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Harriet Lewis Wilson and James Wilson family

 

Harriet Lewis was the daughter of Jim (Free Jim) Lewis a free black man residing in Montgomery County Tennessee and Eliza Lewis, a slave.  As a small child, Harriet Lewis Wilson was a slave in Montgomery County Tennessee but was married to James Wilson in the mid 1870's and moved to Hickman Kentucky sometime thereafter.  This picture was probably taken sometime in the early 1900s in or around Hickman, Kentucky where James and Harriet Wilson resided.  The children of James and Harriet Lewis Wilson were William (b. 1876); George (1879); Wesley (1882); Mandy (1882); Bettie (1883); James Jr. (1885); Robert (1887); Herschell (1889); Finis (1891); Ruben (1893); Eliza (1895); Charlotte (1897); Benford (1900); Ramon (1903) and Allie (1906).

 

Several of the older Wilson brothers moved to Indiana and Illinois before 1920 but James and Harriet remained in Hickman.  Harriet and James' daughter Charlotte was a school teacher in Hickman.

 

This photo of the Wilson family was provided from the collection of Mrs. Vera Lewis Hayes and was provided by her daughter Mrs. Lois Hayes Allums.  Mrs. Vera Lewis Hayes is the great-granddaughter of Free Jim Lewis and the great-niece of Harriet Lewis Wilson.  The research for this picture was provided by Joan Lewis-Osborne.  Joan Lewis-Osborne, great-great-great granddaughter of Free Jim and 4th great niece of Harriet Lewis Wilson.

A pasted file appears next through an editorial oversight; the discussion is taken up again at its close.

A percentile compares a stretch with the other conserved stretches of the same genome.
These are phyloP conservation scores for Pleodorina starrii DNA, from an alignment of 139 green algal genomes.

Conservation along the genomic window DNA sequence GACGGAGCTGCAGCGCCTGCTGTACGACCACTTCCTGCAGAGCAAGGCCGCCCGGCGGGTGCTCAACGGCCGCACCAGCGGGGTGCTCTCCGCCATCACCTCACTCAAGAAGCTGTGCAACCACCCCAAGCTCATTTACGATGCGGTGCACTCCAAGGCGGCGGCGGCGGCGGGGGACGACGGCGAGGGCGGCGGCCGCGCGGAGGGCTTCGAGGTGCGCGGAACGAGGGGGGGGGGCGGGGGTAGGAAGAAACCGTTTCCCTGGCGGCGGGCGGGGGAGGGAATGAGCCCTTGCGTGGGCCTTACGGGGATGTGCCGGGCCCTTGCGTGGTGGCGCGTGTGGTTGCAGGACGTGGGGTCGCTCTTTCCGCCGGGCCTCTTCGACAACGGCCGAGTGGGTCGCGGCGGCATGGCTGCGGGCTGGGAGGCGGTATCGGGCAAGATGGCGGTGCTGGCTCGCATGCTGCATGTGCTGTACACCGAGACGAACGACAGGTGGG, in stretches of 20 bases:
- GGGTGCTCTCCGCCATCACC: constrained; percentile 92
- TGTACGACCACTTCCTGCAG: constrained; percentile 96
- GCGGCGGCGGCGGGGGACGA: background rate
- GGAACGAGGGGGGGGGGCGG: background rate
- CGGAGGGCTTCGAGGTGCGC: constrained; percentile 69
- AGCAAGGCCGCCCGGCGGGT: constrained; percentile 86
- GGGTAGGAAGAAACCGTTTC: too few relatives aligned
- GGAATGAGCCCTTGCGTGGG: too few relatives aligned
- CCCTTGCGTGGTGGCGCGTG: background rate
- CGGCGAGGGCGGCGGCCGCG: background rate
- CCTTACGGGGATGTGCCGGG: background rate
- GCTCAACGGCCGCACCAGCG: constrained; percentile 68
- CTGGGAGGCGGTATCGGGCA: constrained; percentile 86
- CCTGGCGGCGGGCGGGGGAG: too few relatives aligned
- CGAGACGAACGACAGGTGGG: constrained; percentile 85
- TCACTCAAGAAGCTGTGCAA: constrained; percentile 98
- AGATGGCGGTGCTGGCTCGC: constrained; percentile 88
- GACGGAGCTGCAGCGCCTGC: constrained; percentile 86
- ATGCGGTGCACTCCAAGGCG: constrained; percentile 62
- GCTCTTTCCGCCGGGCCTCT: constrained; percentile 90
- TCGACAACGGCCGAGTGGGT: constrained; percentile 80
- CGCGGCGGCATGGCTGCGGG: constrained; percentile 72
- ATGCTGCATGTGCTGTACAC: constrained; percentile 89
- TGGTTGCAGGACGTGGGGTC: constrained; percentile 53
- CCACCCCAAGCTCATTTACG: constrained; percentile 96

Photo courtesy of Lois Allums and Lillie Arredondo Lewis

 

 

Alphonse (Fons) Noonan and his wife Betty McConnell Noonan. 

 

Bettie Noonan was the daughter of John McConnell and Sallie Barnes both of whom were slaves in Kentucky.  According to the information provided by Bettie's daughter (Lida Noonan Johnson) on her death certificate, Bettie was born on June 6, 1853 in Fulton County, Kentucky and died on January 14, 1936 in Danville, Illinois.  Bettie's parents, John McConnell and Sallie Barnes were both born in Fulton County Kentucky as well.  Sallie Barnes and her children, Bettie, Callie (Caroline) Barnes Milner, and Mollie Barnes King were all slaves in Fulton County.  In the 1870 census Bettie is listed as Betty Barnes, age 18 and is residing in the household of Henry Barnes, her stepfather and Sallie Barnes her mother.  Other siblings of Bettie's are Henry (Hallie) Barnes and William Barnes.  Alphonse Noonan was also from Fulton County Kentucky. He is listed as "mulatto" in the census, he was born about 1850.  Since I saw no listing of him among free blacks in Fulton County I assume that he was a slave as well.  The Noonans moved to Illinois in the early 1880s and in 1900 lived in Cairo, Illinois. By 1910 they had moved to Danville, Illinois apparently to be near the National Home for Disabled Volunteer Soldiers where Alphonse was being treated (he was probably a Civil War Veteran).  From various censuses I have compiled the following list of Alphonse and Bettie's children.  Walter, Emma, Mollie, Anna, Sallie, Alphonse, Robert, Lida, Flonoy? and Florence.  Bettie McConnell Noonan was buried at Springhill Cemetery in Danville, Illinois on January 17, 1936.

 

This photo of  the Noonans is from the personal collection of the late Mrs. Vera Lewis Hayes of Guthrie, Oklahoma and was provided to the researcher by her daughter Mrs. Lois Hayes Allums.  Mrs. Vera Lewis Hayes was the great-niece of Bettie Noonan, Bettie's half-sister Callie Barnes Milner was Vera Lewis Hayes' grandmother.  The historical research for this picture was provided by Joan Lewis-Osborne, the great-great granddaughter of Callie Barnes Milner and the 3rd great-niece of Bettie Noonan.

 

Submitted by Joan Lewis Osborn; jlo@myclearwave.net; 2/1/2007

  

 

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